So I have been using the Kobo now for almost a week, and I must say I have enjoyed using it. The touch interface seems responsive and is fun to use. There are many things I prefer about the Kobo user interface to the Kindle interface – the use of book covers for one thing. Some of those are very attractive and the Kindle’s text-based user interface seems a little basic by comparison. Of course, I have not seen the UI for the Kindle Touch, but from the video of the Amazon press conference it seems as if it is still predominantly text based. Amazon’s Collections feature where you can categorise your books into user defined groups for easier searching is one thing I find hard to live without. Currently I only have a few books on the Kobo, so choosing/finding one is not too tricky, but on my Kindle I have over 30 pages of books.
A lot of the things I like about my Kindle are UI based. I enjoy sharing on my Facebook page and Twitter feed when I find an interesting passage or have finished a book. I just find that more intuitive on the Kindle than the Kobo. Of course, maybe I’m just not used to the Kobo enough. I also believe that the Amazon e-reading experience and infrastructure is geared towards simplicity in a way that the Kobo’s is not.
From what I’ve seen, the major difference between the Kobo and the Kindle is that the Kobo is a stand-alone reader capable of reading industry standard ebooks from multiple suppliers whereas the Kindle is an integral and highly integrated part of one major supplier’s ebook offering. For Kobo this means that you are free to purchase/download ebooks from any number of sellers and libraries. In the Kindle’s case, this allows hardware, software and surrounding infrastructure all to work together seamlessly. The downside of this is, it is a closed environment, and you are dependant on Amazon.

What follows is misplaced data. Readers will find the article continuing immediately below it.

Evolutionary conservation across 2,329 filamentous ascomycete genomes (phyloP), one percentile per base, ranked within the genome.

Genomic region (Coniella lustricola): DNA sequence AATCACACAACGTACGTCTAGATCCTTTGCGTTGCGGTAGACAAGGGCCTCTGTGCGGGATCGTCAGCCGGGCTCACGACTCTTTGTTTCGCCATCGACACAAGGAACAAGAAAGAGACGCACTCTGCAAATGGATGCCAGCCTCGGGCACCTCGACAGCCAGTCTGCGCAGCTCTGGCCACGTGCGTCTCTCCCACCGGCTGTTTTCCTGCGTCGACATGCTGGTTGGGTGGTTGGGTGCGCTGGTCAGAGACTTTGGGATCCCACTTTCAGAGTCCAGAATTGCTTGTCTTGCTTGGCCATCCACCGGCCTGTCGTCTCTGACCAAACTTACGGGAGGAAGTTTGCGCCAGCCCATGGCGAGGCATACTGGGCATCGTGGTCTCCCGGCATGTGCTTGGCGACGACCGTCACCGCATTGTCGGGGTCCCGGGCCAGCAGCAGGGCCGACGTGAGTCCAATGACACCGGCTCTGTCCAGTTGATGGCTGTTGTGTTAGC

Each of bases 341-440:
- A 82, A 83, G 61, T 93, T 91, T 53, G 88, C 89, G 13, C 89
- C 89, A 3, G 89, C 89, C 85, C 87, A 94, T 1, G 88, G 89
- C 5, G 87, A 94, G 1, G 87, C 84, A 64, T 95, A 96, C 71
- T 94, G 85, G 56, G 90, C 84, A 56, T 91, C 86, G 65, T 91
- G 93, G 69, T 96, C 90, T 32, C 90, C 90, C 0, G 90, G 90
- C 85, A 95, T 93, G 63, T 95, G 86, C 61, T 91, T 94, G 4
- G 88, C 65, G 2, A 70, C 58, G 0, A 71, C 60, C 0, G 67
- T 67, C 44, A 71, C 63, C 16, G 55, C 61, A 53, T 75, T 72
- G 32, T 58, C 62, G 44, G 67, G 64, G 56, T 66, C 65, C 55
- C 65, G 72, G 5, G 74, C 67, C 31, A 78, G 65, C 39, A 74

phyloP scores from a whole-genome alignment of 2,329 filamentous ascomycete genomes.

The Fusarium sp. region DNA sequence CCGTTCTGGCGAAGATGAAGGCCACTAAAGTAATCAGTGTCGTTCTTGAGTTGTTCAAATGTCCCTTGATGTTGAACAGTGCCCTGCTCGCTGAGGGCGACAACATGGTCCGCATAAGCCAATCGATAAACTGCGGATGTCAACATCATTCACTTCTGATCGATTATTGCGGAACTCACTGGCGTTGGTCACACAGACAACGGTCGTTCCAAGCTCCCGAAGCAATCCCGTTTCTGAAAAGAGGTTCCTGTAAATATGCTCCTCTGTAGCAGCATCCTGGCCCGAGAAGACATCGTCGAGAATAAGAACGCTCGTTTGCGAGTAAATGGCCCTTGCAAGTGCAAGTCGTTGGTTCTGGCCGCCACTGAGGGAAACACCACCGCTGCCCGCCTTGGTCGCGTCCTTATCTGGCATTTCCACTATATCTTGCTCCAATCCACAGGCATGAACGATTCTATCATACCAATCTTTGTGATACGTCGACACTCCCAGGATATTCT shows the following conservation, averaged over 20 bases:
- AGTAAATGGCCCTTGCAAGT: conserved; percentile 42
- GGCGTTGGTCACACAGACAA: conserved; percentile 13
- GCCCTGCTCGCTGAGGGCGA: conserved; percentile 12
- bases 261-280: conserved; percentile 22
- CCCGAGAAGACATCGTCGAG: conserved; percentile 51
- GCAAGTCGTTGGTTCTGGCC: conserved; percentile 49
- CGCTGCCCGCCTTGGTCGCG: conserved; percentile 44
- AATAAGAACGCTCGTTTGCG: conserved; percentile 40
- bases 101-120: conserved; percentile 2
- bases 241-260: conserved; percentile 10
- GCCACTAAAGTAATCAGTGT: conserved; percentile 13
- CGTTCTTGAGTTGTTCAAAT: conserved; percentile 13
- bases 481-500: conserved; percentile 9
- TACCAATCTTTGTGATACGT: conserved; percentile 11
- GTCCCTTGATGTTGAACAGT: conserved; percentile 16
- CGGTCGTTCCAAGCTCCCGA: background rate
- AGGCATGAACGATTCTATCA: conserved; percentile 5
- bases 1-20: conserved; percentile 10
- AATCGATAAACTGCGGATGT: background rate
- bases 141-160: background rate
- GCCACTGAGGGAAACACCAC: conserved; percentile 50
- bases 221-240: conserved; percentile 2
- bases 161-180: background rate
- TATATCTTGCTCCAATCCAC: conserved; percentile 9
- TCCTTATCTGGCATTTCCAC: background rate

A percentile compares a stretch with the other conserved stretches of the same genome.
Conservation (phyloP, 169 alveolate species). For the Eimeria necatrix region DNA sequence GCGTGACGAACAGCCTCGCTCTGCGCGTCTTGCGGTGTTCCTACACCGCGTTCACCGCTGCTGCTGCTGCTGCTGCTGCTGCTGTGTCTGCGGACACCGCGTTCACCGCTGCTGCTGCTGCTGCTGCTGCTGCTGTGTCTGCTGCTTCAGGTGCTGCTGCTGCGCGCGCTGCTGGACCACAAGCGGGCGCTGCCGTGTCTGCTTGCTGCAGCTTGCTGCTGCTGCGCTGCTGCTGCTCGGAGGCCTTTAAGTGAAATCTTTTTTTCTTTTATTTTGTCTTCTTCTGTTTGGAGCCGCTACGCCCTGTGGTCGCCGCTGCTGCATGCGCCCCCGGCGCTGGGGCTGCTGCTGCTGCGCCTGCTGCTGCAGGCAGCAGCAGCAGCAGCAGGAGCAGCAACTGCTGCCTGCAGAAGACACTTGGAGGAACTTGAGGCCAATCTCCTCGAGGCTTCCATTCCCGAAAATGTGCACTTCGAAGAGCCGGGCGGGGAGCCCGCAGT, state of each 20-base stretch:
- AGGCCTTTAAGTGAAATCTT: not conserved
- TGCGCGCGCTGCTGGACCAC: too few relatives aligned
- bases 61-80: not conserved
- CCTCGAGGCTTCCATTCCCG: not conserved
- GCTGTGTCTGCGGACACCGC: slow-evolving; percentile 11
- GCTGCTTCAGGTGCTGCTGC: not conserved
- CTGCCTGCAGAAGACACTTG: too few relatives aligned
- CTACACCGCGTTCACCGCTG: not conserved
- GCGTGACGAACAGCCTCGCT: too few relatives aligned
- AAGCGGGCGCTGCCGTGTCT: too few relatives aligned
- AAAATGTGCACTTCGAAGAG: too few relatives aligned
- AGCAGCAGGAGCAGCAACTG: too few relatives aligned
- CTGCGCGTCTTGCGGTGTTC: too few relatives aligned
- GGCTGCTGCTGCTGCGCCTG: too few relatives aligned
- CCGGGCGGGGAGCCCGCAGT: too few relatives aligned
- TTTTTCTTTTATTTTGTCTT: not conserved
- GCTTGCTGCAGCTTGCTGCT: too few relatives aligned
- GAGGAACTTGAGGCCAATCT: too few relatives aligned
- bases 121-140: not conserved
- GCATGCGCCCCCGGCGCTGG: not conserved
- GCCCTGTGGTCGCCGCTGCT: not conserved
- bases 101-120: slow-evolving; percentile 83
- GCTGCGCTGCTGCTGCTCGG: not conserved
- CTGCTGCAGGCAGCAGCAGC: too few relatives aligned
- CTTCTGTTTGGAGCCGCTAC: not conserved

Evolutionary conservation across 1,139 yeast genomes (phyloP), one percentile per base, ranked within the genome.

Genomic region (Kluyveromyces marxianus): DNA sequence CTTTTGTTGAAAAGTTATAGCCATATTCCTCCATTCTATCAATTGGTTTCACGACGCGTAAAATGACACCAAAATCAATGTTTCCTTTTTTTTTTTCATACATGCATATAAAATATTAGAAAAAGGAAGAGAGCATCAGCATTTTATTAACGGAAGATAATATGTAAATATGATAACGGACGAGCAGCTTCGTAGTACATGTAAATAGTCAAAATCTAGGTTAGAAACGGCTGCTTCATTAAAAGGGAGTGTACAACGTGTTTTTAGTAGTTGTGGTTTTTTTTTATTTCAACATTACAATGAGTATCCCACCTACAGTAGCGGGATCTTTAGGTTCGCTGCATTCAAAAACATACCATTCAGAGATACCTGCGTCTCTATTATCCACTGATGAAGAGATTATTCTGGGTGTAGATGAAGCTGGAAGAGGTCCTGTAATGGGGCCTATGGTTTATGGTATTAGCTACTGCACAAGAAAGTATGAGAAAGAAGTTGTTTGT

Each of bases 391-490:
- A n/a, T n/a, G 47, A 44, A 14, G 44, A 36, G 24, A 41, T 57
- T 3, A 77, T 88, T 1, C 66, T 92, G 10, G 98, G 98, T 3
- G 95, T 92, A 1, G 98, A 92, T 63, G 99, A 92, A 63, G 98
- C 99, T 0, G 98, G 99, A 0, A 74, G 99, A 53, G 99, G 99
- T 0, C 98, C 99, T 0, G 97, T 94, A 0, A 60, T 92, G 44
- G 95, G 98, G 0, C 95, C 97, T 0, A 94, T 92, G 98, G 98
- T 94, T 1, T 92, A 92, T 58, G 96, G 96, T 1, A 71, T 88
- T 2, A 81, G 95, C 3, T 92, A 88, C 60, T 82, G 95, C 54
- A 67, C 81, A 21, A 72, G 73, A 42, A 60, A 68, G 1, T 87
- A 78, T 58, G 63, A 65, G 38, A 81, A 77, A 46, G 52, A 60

That does concern me somewhat. I do worry what would happen in the – very unlikely – event that Amazon were to close its doors and no longer support its Kindle ereader. I have now invested heavily in Kindle format ebooks and it would be a serious undertaking to convert them all to the more open ePub format. If my ebooks were in the open ePub format, I could put them on many other ereaders and they would be perfectly readable.
At this point though, I am beginning to appreciate the whole Amazon infrastructure; book selection, ease of use, Whispersync synchronisation, customer service. Despite my frustration at the US-centric focus, I am in general happy with the Kindle, and will likely to continue using it as my ebook reader and Amazon as my main supplier. That is not to say there is no room for the Kobo there. I am seriously tempted to keep it, too, in order to read library books and other ePub books not available for the Kindle.